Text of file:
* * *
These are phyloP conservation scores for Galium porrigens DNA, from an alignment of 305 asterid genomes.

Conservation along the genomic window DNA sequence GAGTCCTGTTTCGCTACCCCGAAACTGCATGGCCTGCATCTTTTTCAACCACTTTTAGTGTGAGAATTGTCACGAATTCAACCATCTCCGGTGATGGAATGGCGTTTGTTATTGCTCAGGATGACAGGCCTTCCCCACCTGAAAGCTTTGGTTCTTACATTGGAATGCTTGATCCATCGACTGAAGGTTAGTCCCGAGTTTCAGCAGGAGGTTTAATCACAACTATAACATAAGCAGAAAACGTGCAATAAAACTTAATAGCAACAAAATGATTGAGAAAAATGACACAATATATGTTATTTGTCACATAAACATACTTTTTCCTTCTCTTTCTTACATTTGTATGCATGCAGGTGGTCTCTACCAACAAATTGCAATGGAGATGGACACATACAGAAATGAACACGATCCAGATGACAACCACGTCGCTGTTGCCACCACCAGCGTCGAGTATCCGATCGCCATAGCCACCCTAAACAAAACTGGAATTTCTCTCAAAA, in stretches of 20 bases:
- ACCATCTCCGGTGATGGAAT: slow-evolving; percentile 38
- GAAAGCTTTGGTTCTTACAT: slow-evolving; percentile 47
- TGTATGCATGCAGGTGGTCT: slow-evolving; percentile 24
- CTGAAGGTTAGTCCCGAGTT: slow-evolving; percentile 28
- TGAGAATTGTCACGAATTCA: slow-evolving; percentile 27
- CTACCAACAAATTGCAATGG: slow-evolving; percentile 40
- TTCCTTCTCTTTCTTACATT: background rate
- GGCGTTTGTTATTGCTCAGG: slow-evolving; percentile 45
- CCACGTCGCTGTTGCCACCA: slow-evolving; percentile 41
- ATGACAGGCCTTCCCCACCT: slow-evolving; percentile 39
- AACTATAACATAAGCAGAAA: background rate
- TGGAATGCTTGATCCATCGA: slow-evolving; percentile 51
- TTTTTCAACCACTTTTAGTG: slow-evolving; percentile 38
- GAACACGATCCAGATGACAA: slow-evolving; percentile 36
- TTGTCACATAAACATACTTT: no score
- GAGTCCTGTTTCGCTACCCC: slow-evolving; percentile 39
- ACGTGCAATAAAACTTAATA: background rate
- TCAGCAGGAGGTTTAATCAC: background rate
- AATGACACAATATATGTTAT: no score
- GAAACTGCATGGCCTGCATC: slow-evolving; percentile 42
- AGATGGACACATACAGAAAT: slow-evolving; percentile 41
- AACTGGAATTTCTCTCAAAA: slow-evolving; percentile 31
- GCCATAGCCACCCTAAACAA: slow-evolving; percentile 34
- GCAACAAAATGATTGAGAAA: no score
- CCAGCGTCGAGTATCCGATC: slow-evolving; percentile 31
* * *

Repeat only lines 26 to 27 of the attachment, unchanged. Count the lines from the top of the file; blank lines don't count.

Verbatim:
- GCAACAAAATGATTGAGAAA: no score
- CCAGCGTCGAGTATCCGATC: slow-evolving; percentile 31